QUESTION: Is it OK for your child to attend a sleepover when you have never met the parents?
CALLIE'S ANSWER: It depends on how old your child is. Seventh-grade through high school — no, it is not OK. My mom always knew the parents, and if she didn't, I couldn't go. If they are younger than that, I would be hesitant to let them as well.
LILLIE-BETH'S ANSWER: I have dealt with this issue often, and my short answer is, no, I don't let my children stay the night at someone else's house unless I know or have at least met the parents and talked to them long enough to feel comfortable about the situation. My children understand that rule exists no matter who invites them.
Usually, a child's invitation to a sleepover opens a door for me to meet new parents. I have handled this differently at different times. If it's to spend the night with a single friend, I suggest a play date first. If the sleepover is a birthday party, I call to explain my rule and find out who else is attending. Most parents understand because they have the same rules for their children. We want our children to be safe.
The parents are usually very open about who will be at home during the party, where the siblings will be and what the schedule is. Sometimes I let my children attend the party but then agree to pick them up later the same evening, so they don't spend the night. This is also a good solution if the kids have activities the next morning. Then, when we arrive at the party, I enjoy visiting with the parents before I leave for a while.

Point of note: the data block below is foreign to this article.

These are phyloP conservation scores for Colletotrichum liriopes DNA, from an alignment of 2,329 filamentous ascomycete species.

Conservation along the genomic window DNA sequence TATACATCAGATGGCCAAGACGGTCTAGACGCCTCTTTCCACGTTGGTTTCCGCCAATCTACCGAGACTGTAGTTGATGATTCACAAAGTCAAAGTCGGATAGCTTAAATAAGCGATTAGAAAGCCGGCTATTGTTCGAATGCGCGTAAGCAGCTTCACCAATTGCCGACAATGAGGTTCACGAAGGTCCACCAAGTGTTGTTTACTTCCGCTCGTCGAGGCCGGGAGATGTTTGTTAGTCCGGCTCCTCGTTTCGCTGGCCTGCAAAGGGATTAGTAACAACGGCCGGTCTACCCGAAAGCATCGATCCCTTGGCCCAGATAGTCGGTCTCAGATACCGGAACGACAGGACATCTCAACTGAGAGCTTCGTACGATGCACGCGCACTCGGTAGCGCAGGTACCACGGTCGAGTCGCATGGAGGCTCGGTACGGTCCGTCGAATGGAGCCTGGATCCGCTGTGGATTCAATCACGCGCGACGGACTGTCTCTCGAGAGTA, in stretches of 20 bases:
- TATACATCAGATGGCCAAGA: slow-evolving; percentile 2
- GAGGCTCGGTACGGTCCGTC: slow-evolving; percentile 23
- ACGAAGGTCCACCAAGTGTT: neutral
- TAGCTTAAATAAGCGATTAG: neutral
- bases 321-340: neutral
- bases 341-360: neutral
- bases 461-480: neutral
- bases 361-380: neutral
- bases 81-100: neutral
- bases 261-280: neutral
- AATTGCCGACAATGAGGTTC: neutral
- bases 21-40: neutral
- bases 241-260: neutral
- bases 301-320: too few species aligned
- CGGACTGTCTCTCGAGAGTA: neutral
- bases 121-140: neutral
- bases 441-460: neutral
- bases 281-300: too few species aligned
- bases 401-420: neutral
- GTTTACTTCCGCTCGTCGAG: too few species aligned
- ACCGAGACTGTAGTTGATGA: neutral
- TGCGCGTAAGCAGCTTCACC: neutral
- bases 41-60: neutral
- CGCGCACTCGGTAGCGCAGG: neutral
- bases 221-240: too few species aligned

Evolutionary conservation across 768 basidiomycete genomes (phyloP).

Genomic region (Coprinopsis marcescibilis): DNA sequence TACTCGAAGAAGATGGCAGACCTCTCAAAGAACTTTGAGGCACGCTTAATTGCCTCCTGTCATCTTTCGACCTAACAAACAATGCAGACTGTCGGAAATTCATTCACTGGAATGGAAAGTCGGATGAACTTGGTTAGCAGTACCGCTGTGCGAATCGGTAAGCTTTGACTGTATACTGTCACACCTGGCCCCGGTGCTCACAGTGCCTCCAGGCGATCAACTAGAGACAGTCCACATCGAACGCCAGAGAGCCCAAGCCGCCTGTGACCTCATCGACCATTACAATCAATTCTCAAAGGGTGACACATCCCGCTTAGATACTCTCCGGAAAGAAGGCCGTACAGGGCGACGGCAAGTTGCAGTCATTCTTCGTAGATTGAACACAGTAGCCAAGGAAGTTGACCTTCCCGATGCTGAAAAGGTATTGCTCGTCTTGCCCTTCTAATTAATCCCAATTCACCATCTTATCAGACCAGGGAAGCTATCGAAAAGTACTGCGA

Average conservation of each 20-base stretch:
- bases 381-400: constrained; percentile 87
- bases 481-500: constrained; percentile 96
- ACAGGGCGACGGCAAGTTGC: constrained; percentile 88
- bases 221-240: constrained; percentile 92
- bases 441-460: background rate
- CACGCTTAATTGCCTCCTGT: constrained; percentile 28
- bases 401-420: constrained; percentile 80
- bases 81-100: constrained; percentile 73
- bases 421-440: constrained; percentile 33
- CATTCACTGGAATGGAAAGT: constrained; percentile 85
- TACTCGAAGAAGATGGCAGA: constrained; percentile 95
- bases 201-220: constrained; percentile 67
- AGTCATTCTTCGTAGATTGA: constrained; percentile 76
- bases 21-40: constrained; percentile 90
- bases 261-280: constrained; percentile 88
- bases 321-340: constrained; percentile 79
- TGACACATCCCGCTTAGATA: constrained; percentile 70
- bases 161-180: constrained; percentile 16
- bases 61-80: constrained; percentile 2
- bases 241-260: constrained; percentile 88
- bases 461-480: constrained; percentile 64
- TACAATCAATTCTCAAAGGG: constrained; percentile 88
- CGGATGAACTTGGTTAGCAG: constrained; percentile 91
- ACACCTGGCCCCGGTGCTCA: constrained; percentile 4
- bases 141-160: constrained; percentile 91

My daughter handled this situation in a creative way years ago, in first grade. She had gotten to know a new friend and came home from school one day to announce that I was to be at McDonald's at 6:30 that night to meet this friend and her dad. Puzzled, I was trying to figure out why, and she told me the two girls knew they couldn't play together until their parents had met each other. They wanted it to happen soon, so they arranged it.
While we didn't end up meeting at McDonald's that night, I called the mom and had a nice conversation with her. She and I, and our daughters, too, have been friends ever since, and now the girls are in middle school.
HELEN'S ANSWER: If your child is invited to a sleepover and you don't know the parents, call them and politely discuss the plans for the evening. Introduce yourself via telephone and find out who else is coming. Don't be shy about asking about activities, movies to be shown and the house rules.
If you know the parents of other children attending, do your research to inquire about the host parents and their sleepover rules. After you have talked to everyone, then make your decision.
Sleepover experiences can be great fun, but it is wise to know where you are sending your child. There are issues that must be addressed, such as when a child is ill or homesick. You need to know if kids can sneak out or if they ever get into fights or bully other kids.
GUEST'S ANSWER: Hilarie Blaney, etiquette and international protocol consultant: First, I would call and ask some questions regarding house rules and ask other parents that you know if they know the parents. The child's age is a factor as well. I would do some homework and decide what age-appropriate rules and length of time for the visit is appropriate.
Some of my best childhood memories are from when I was surrounded by friends, and this is a good way for children to learn social skills.
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